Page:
What Is the Difference Between Nonlinear Mechanics and Chaos Theory?
Nonlinear systems come in all shapes and sizes.
What is the difference between nonlinear mechanics and the chaos theory? originally appeared on Quora, the place to gain and share knowledge, empowering people to learn from others and better understand the world. You can follow Quora on Twitter, Facebook, and Google Plus.
Nonlinear systems come in all shapes and sizes. Linear dynamics is a useful abstraction, but if you look long enough at any real system you consider linear, you will discover nonlinearities. It could be saturation, hysteresis, jump discontinuities, different sorts of nonlinear behavior coming from the system.
And that is perfectly fine. There are only a few disciplines of science and engineering so thoroughly investigated as linear systems: we know everything about them and as long as a real life system fits a linear model reasonably, the use of linear systems and linear interpretation of dynamics is fine. Set your linear differential equations up and solve them.
However, that water tank over there just seems to defy your linear model fitting: it has a square root relationship of level and flow somewhere. You may try to linearise it around a point, but such a model would be valid in just a narrow interval. And that’s where you make a nonlinear model and observe nonlinear dynamics. It’s fun, it’s exciting and probably hard. You often can’t get an exact solution, but a numerical one, but lo and behold all the rich dynamics you can get from it! The limit cycles, for example.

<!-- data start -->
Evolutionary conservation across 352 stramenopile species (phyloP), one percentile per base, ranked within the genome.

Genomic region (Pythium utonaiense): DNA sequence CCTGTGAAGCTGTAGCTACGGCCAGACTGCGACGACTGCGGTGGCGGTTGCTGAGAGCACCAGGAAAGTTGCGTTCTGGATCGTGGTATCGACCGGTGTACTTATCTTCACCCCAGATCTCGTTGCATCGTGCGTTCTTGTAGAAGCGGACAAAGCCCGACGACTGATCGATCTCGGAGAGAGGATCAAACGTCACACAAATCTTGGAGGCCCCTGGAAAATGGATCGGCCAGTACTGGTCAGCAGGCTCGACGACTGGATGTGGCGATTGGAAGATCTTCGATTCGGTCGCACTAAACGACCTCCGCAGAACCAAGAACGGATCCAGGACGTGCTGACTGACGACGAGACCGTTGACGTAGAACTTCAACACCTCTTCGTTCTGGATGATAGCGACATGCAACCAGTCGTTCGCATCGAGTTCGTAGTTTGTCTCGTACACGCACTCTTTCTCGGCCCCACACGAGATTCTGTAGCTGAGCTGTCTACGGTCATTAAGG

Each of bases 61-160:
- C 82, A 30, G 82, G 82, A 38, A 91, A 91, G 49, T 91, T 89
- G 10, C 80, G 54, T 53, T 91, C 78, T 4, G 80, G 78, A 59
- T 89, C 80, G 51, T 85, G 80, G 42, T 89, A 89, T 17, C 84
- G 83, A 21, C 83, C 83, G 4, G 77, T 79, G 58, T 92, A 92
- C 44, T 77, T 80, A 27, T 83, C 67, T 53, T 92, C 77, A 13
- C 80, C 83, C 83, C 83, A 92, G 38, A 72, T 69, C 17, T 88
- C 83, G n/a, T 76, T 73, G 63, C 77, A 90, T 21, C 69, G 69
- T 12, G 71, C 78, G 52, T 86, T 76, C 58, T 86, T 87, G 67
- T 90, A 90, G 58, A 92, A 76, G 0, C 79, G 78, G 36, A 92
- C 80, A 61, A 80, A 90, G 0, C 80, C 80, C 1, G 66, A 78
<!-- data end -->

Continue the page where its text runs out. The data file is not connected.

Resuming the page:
If you have a nonlinear system of a sufficient order (in continuous systems, that would mean greater or equal than three), your system might reach even more interesting dynamics for certain values of its parameters. It could exhibit sensitive dependence on initial conditions (two very close trajectories tend to diverge from each other exponentially fast), its trajectories in phase space could be confined to an area of non-integer dimension (strange attractor), etc. This is what we call chaos, and chaos theory addresses the phenomena in chaos and the ways to transition to it from the state of order. Chaotic systems are nonlinear (although technically you could have an infinite-order linear system which would be chaotic), but most nonlinear systems you observe can never be chaotic. Their order is either too low or their parameter space does not have any combination of parameters suitable for demonstration of chaos.
A traditional problem of nonlinear dynamics is one of a non-linear oscillator: it’s not chaotic, it doesn’t try to be chaotic, it’s just more complex than a linear oscillator (and more realistic).
Chaos is an exception in the world of nonlinear dynamics. An interesting and valuable one, but also one confined to narrow windows of parameter space and only certain dynamical systems.
Nonlinear dynamics, on the other hand, rules the world.
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